After years of dedication by a local volunteer group, the United States Colored Troops Memorial Monument will become a reality this year. The United Committee for Afro-American Contributions (UCAC) announced at their annual meeting on Saturday that ground will be broken next month and the monument will be unveiled and dedicated during this year’s Juneteenth celebration on June 16.

The monument will honor St. Mary’s County United States Colored Troops (UCST) Medal of Honor recipients Sgt. James H. Harris and Pvt. William H. Barnes. The monument will also honor a third Medal of Honor recipient from St. Mary’s County, recently uncovered through historic research. According to UCAC President Nathaniel Scroggins, Joseph Hayden, a white soldier from St. Inigoes who served on the USS Ticonderoga, will also be memorialized on the monument.
The monument is becoming a reality in part due to a Maryland General Assembly $150,000 bond bill with a $40,000 match from UCAC, according to Janice Walthour, who has spearheaded the fundraising effort. Walthour says twice that amount was raised by the organization, but some of it couldn’t be applied to the match.
St. Mary’s County has given UCAC authority to locate the memorial in Lancaster Park off Willows Road in Lexington Park and the memorial will become county property once constructed.
The Freedom Memorial across from Frank Knox Center on Route 235 was the first UCAC project after they were founded in 1994 by Elmer Brown. That is also the location of the annual Juneteenth celebration, although the event will have the UCST Memorial Monument dedication at Lancaster Park as this year’s special kickoff.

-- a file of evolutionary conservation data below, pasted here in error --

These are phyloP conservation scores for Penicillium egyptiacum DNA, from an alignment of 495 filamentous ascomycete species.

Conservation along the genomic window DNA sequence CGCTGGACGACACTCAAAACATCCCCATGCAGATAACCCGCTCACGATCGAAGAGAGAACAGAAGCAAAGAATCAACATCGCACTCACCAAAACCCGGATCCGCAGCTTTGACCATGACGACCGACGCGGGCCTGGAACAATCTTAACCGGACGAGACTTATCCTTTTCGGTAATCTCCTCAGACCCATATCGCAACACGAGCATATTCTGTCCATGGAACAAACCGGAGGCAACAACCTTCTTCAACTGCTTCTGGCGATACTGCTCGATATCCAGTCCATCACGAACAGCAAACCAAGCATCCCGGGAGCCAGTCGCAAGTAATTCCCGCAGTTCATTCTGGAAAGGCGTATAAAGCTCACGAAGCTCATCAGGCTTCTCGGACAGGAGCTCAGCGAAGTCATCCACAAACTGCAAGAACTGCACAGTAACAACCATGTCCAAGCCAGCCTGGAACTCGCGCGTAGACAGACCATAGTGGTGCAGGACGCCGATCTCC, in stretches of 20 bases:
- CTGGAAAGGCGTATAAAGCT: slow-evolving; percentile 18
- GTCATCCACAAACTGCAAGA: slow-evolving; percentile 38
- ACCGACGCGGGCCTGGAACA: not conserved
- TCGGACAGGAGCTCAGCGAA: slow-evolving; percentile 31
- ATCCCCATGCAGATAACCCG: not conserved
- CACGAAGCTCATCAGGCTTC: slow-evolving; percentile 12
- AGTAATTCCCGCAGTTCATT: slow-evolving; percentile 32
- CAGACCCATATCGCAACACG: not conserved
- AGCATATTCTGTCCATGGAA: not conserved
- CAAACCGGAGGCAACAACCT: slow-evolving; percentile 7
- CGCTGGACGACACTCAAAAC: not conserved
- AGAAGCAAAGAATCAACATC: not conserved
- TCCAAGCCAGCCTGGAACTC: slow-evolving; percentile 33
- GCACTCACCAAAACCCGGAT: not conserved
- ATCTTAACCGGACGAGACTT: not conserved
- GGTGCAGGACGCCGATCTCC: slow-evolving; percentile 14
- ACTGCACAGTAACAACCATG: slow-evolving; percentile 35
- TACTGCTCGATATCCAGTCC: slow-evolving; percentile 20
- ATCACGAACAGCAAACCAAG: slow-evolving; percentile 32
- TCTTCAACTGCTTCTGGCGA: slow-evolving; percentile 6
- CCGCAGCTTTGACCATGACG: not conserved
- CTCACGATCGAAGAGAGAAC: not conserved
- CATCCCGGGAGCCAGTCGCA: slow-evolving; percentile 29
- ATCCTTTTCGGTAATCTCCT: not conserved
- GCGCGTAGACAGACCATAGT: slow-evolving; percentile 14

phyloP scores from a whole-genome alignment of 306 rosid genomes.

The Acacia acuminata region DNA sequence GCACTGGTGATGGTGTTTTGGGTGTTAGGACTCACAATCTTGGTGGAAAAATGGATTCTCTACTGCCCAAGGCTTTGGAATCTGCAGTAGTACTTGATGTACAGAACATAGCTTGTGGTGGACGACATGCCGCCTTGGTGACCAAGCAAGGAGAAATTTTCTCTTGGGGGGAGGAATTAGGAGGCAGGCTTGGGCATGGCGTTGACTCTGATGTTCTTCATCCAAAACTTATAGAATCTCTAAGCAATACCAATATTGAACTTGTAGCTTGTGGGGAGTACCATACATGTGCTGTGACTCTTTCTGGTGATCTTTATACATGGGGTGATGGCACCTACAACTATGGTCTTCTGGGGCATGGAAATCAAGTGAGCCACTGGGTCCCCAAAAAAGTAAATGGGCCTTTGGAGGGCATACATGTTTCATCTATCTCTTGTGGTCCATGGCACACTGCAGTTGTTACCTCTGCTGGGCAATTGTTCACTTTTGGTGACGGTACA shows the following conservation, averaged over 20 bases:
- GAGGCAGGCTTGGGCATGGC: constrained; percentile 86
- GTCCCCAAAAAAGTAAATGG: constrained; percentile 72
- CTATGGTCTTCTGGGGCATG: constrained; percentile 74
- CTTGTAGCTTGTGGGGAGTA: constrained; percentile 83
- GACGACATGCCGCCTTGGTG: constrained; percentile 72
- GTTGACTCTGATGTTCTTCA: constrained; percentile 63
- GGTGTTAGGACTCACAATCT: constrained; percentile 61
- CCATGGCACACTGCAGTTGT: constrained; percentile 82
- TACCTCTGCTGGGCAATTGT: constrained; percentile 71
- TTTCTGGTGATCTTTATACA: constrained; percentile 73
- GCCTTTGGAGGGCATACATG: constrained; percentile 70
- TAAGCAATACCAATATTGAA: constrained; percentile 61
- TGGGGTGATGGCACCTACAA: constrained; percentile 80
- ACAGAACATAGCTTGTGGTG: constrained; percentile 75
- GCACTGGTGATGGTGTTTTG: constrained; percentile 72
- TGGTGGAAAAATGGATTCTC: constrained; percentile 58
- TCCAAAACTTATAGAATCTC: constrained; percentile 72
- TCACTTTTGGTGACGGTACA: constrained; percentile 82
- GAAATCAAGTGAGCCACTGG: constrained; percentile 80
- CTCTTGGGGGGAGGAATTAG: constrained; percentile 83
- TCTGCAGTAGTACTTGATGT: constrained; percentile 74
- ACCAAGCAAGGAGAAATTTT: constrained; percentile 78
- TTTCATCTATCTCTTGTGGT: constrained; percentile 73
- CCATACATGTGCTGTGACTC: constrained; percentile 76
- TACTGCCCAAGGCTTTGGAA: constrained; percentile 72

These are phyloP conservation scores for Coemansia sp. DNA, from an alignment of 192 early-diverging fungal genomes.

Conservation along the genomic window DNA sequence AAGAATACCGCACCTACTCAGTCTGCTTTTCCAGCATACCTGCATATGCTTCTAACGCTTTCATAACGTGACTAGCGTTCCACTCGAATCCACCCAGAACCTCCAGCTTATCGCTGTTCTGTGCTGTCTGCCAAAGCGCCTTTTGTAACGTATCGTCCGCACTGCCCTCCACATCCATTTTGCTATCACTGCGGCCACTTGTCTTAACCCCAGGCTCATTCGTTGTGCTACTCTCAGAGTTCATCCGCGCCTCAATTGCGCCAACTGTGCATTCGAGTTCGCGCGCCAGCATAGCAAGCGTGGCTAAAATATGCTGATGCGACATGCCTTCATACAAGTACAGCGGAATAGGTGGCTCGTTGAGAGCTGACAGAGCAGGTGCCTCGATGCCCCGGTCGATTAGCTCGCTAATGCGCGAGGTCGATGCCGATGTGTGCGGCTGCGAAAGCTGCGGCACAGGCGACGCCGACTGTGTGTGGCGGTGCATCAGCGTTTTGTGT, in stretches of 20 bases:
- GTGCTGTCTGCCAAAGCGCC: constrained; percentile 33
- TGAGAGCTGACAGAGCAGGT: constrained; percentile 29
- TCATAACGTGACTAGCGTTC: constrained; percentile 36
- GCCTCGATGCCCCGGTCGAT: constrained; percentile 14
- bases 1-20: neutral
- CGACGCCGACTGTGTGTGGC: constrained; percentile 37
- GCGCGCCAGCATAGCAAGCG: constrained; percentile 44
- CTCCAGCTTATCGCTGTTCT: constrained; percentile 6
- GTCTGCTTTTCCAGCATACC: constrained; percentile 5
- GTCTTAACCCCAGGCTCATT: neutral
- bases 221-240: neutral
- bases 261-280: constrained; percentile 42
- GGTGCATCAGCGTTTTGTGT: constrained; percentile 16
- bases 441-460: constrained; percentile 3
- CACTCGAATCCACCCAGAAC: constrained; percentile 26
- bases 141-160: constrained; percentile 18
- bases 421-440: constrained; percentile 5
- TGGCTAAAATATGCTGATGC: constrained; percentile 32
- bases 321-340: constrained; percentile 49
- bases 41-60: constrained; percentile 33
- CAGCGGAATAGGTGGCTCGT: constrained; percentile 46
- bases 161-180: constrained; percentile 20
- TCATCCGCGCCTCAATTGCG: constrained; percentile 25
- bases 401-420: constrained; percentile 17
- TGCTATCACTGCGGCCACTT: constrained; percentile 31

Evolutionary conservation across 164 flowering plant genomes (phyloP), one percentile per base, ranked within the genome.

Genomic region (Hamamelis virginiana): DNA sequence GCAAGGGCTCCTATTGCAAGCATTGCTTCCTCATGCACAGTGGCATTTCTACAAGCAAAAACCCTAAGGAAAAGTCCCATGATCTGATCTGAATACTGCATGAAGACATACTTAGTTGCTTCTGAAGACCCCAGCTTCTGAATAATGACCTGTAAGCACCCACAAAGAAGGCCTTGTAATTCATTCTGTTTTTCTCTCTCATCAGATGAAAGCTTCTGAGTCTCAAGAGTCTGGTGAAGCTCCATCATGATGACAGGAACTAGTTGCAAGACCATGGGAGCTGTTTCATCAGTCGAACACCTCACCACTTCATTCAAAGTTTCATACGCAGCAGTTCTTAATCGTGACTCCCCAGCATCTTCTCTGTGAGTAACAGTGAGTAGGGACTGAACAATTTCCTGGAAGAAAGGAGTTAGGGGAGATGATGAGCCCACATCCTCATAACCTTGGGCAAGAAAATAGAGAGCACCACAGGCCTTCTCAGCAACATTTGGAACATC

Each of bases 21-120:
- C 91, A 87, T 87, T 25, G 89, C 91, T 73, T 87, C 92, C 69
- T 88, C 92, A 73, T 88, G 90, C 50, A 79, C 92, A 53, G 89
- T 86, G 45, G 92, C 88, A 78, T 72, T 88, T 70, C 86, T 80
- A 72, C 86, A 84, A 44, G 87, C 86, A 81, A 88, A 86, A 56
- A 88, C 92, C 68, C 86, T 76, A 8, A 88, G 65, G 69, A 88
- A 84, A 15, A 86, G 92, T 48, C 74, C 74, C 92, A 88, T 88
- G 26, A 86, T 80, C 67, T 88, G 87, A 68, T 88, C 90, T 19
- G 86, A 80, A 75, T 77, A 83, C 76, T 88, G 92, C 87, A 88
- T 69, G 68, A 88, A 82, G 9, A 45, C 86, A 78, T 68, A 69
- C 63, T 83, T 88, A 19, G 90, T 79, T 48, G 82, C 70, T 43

The UCST memorial is designed by nationally-recognized sculptor Gary Casteel. His work may be seen in collections of the National Park Service, state and local governments, and private enterprises. He has taken a personal interest in the project and the history of the colored troops.
According to the UCAC website, James H. Harris entered the service at Great Mills, Maryland on February 14, 1864. He was born in St. Mary’s County in 1828 and was a farmer before he joined the U.S. Army. According to official records, Sgt. “Harris spent nine months in the hospital after being wounded at New Market Heights. He was mustered out of service on January 25, 1867 at Indianola, Texas. Although no reason is given in his records, he left the army as a private. He spent his later years as a carpenter in Washington D.C., receiving an army pension of $12.00 a month at the time of his death on January 28, 1898. He is buried at the Arlington National Cemetery in Arlington, Virginia (Section 27, Grave 985-H).” Harris was not presented the Medal of Honor until February 18, 1874. An order from General Benjamin Butler, dated 11 October 1864, had this to say: “Sergeant Harris, Company B, Thirty-eighth U.S. Colored Troops, has a medal for gallant conduct in the assault of the 29th instant.”
The website also tells the story of Will